Origin: Keith Walden, “Becoming Modern in Toronto: The Industrial Exhibition and the shaping of Late Victorian Culture” (Toronto: University of Toronto Press, 1997) pp 314-315.
As historian Keith Walden has pointed out, the most serious deficiency in city services was accommodation.
The luckiest visitors could rely on friends and relatives, though strains in private homes at exhibition time were a constant source of comment.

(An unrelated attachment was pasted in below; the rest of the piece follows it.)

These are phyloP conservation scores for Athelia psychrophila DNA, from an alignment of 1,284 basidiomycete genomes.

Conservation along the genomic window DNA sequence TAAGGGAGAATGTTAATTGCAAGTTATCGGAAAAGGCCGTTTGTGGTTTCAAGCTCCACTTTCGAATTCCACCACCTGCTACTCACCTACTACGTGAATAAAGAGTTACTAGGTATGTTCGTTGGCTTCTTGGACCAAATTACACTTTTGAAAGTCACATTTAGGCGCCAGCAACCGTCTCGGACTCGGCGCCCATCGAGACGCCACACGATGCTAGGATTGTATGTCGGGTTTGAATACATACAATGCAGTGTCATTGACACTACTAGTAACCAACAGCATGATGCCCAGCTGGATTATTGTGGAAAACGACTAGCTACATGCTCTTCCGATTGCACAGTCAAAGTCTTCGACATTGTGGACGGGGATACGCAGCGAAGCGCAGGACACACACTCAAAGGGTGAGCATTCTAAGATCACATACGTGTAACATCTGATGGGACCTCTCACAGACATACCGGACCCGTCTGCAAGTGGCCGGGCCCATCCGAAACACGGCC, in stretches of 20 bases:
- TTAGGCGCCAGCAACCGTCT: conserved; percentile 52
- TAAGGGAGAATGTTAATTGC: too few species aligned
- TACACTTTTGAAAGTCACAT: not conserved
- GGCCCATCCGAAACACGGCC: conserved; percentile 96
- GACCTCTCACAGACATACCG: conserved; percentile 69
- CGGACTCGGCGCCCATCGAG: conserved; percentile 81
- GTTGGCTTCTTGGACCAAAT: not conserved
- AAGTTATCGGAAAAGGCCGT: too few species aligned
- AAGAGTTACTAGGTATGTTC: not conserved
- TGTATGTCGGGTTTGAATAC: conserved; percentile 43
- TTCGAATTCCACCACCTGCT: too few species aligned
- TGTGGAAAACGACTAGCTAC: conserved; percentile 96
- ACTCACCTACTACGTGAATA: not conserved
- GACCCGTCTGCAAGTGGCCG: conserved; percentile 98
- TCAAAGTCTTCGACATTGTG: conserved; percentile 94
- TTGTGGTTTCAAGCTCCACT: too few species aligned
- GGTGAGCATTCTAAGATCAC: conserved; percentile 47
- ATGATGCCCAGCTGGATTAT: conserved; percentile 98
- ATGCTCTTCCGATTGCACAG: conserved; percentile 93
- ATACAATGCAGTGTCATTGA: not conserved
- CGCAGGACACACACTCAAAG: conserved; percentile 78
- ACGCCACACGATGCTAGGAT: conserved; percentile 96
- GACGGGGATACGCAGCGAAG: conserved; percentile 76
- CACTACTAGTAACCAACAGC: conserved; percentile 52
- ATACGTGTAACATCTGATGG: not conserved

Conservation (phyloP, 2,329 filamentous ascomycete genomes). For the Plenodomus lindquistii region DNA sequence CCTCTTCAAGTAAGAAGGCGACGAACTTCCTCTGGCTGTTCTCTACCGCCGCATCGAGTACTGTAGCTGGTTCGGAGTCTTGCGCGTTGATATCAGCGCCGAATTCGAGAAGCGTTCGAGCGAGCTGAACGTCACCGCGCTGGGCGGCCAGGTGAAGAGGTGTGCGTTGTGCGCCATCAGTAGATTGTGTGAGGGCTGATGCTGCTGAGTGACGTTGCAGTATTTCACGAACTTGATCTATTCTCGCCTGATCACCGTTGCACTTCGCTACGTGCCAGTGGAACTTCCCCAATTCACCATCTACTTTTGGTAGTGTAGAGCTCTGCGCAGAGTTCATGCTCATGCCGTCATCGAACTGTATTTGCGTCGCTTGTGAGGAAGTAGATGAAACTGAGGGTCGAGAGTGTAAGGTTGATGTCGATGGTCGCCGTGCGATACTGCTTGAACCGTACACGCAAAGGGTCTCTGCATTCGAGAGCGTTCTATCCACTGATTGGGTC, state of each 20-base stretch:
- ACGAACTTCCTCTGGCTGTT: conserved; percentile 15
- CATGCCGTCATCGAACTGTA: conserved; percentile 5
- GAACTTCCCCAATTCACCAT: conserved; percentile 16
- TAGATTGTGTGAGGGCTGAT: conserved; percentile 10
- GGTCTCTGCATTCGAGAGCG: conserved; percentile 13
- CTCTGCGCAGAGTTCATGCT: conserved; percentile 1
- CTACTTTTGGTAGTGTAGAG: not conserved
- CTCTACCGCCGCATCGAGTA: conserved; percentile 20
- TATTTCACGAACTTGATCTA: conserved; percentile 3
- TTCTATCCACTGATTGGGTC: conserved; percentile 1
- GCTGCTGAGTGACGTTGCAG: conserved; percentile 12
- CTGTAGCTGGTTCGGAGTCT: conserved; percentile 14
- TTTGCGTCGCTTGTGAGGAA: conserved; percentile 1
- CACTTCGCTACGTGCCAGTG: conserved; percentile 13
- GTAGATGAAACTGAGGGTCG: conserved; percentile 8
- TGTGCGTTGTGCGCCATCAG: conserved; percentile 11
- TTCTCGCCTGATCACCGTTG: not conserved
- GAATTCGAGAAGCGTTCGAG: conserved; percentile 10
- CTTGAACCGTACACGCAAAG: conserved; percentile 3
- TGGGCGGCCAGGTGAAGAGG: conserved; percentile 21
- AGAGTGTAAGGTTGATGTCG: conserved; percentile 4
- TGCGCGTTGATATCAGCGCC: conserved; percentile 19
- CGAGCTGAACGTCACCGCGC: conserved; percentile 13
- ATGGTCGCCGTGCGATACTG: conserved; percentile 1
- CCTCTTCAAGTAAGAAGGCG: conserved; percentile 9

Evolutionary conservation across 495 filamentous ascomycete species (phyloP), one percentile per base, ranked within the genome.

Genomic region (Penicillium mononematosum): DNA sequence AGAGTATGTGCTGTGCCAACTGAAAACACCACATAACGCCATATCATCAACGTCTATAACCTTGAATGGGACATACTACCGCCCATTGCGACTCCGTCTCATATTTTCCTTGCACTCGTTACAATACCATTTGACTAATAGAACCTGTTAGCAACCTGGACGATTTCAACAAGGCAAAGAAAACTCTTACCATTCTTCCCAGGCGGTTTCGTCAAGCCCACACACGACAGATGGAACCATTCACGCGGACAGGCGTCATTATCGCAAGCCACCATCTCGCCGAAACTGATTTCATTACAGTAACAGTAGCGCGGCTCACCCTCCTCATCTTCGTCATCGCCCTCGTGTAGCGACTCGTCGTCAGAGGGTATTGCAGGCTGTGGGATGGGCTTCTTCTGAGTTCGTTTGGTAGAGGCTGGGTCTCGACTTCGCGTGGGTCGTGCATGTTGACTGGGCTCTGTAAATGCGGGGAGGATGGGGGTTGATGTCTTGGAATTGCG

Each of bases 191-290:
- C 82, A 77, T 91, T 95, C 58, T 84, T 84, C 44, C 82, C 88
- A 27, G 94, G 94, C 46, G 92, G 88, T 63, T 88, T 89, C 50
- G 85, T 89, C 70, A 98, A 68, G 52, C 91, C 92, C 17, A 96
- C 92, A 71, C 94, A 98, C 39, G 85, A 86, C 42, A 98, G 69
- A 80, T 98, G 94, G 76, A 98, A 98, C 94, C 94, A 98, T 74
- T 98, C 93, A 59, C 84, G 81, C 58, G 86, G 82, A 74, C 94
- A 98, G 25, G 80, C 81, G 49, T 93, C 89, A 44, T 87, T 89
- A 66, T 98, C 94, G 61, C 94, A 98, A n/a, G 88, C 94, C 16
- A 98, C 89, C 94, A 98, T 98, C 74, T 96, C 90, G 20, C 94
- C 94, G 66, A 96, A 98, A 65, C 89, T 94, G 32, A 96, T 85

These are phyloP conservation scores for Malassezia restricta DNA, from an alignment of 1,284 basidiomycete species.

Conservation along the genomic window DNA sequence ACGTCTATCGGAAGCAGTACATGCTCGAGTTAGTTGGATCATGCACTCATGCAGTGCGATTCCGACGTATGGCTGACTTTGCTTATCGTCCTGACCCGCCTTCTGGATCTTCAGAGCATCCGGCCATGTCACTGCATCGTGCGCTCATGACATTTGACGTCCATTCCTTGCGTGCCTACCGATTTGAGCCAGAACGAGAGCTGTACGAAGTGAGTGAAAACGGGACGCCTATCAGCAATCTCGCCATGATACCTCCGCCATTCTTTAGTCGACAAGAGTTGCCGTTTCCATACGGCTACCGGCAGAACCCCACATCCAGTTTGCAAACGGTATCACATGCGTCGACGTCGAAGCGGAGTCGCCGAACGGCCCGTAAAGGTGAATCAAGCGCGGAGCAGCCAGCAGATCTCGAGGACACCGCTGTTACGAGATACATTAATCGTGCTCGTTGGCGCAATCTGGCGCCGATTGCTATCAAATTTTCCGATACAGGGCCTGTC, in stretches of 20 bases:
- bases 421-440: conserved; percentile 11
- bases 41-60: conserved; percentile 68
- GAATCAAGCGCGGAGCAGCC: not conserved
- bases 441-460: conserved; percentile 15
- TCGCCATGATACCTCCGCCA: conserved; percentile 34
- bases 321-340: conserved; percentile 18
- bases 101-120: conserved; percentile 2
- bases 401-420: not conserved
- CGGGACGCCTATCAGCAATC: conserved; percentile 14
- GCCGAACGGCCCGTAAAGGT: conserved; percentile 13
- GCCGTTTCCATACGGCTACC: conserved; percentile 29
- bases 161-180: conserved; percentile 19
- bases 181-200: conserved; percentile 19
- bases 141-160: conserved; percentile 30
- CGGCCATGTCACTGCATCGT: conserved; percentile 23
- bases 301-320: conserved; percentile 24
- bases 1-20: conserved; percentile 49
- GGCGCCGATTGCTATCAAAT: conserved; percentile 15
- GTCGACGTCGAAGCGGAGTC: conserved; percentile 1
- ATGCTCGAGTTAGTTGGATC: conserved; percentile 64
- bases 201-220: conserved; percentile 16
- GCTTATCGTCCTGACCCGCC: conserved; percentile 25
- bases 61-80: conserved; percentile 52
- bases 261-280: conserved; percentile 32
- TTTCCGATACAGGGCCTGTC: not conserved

Light-hearted ditties on the tribulations of hosting, such as “Why Ma is Going Batty” and “The Advantages of Country Cousins” filled the press:
They came from prairies and from thickets,
They swooped on me from near and far;
I bought them ice cream, bought them tickets,
And paid their fares on boat and car.
I gave them all my house afforded,
I even gave them up my bed,
The little stores that I had hoarded
Were yielded that they might be fed.
Images of houses exploding with people, and weary home owners stretched out on sofas or kitchen tables (such as the cartoon above) were standard cartoon fare.